Keep thieves at bay while you're away

Many area police departments offer free property check services to homeowners heading out of town.

Special to the Packet and the GazetteAugust 18, 2013 

20111026 Home security

300 dpi Rick Nease illustration of burglar foiled by home with many security devices. Detroit Free Press 2011

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NEASE — MCT

  • Lock all doors and windows.

  • Don't hide a key outdoors. Give a key to a trusted relative, friend or neighbor, in case they need to get into the house for you.

  • Use a timer on exterior and interior lights in the house to make it look like someone is home.

  • Turn off or disengage your automatic garage door opener. Some thieves will use a universal remote to gain access to your garage.

  • Be aware of what you post on public sites, including Facebook. Don't say you'll be away, and don't check-in when you've reached your destination.

  • Make sure your yard is being maintained. Cut shrubs short to make it easier for neighbors to watch the house.

  • Do not change your blinds. Closing blinds that are always open is an indicator for thieves who have been watching the house for a while.

  • Ask neighbors to use your driveway for guest parking to make it look like someone is at the house.

  • Stop mail and newspaper delivery.

  • Leave a radio on a talk channel to make it sound like conversation is happening inside the home.

  • Check with local police to see if they have a property check program.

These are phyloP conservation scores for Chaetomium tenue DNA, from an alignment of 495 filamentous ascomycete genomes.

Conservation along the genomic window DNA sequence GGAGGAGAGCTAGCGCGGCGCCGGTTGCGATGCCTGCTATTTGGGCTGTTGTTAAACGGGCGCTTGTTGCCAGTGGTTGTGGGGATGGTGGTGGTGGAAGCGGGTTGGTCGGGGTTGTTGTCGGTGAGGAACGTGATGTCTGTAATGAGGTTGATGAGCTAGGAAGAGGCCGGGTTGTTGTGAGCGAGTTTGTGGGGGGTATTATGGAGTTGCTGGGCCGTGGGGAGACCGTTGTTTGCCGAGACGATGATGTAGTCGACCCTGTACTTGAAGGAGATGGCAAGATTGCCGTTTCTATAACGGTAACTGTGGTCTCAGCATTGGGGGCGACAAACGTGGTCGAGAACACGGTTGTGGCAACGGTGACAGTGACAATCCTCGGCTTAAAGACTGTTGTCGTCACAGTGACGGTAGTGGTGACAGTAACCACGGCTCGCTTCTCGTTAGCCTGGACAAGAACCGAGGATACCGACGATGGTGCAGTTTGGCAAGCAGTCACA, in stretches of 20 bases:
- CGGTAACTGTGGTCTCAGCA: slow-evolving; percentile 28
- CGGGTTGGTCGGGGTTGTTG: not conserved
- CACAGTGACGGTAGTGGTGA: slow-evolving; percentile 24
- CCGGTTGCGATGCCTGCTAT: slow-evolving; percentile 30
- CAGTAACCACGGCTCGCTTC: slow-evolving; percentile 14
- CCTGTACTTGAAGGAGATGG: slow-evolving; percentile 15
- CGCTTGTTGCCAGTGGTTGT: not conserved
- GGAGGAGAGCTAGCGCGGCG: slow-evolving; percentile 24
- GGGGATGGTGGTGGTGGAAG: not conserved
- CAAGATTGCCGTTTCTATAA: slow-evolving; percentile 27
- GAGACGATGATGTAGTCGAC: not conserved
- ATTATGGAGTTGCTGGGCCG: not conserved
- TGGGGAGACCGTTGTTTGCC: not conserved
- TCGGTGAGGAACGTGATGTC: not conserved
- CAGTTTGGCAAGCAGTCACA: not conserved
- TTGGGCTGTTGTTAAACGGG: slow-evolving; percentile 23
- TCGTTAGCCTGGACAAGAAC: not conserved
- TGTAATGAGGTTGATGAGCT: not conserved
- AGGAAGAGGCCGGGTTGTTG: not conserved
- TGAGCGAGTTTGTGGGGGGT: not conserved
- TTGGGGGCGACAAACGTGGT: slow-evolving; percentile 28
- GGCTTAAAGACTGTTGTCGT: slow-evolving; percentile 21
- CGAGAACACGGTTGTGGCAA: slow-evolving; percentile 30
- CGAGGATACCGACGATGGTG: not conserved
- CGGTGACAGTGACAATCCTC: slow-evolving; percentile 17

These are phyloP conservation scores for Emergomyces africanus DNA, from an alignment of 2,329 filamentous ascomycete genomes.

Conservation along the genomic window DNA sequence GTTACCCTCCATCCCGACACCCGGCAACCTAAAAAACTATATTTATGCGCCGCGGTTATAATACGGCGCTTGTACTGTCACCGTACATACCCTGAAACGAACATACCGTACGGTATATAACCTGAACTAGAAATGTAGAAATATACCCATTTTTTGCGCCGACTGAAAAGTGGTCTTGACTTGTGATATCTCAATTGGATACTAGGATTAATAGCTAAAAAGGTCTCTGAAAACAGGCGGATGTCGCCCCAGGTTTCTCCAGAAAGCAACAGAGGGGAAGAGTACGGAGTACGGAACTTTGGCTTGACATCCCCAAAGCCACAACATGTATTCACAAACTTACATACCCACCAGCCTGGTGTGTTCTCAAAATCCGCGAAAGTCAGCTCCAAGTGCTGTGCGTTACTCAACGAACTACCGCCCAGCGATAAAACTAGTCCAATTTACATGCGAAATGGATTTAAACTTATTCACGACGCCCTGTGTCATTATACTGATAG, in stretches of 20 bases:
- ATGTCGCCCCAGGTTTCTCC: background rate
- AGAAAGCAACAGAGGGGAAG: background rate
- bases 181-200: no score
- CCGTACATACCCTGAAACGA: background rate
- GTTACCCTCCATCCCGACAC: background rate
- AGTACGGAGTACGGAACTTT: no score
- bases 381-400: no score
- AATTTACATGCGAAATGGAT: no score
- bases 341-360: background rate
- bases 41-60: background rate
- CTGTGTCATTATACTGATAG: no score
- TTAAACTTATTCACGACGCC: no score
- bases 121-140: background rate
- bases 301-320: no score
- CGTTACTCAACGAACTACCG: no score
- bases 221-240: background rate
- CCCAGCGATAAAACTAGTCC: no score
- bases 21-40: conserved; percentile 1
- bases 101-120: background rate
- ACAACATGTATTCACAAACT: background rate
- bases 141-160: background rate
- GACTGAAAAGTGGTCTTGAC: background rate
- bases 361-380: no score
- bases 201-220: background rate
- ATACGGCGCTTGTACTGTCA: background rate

• Source: The Bluffton Police Department

Coming home from a fun vacation can be depressing. However, coming back and finding something has gone wrong in your house can make the return even more miserable.

From 2006 to 2011, burglaries dropped in the area, according to the Uniform Crime Reporting statistics from the FBI. Police suggest people leaving for vacation do their best to make sure their properties have not been abandoned while they are gone.

Friends, family and neighbors can play key roles in keeping thieves at bay, said Cpl. Hope Able, public information officer for the Beaufort Police Department.

Able suggested cutting shrubs short before leaving so there are less places to hide and so neighbors and friends can see around the house easier.

Many agencies, including Beaufort and Bluffton police departments, also offer property checks. In Beaufort, residents fill out a form at the department that contains basic information. The police, then, monitor the house until the residents return.

Sgt. Donald Chandler, who is on the neighborhood services unit for the Bluffton Police Department, said police check the property a couple times a day or during the night to make sure everything is normal.

"We don't offer any guarantees by any means," Chandler said. "If we find something, we call the owner and let them know."

Able also suggested giving a friend or family member a key in case something does happen.

"That way, if we do need to get in, we can get in touch with someone with a key who is in town," she said.

Chandler said not very many people use the property check service in Bluffton, but many departments offer it.

"It's a good service that people don't take advantage of," he said.

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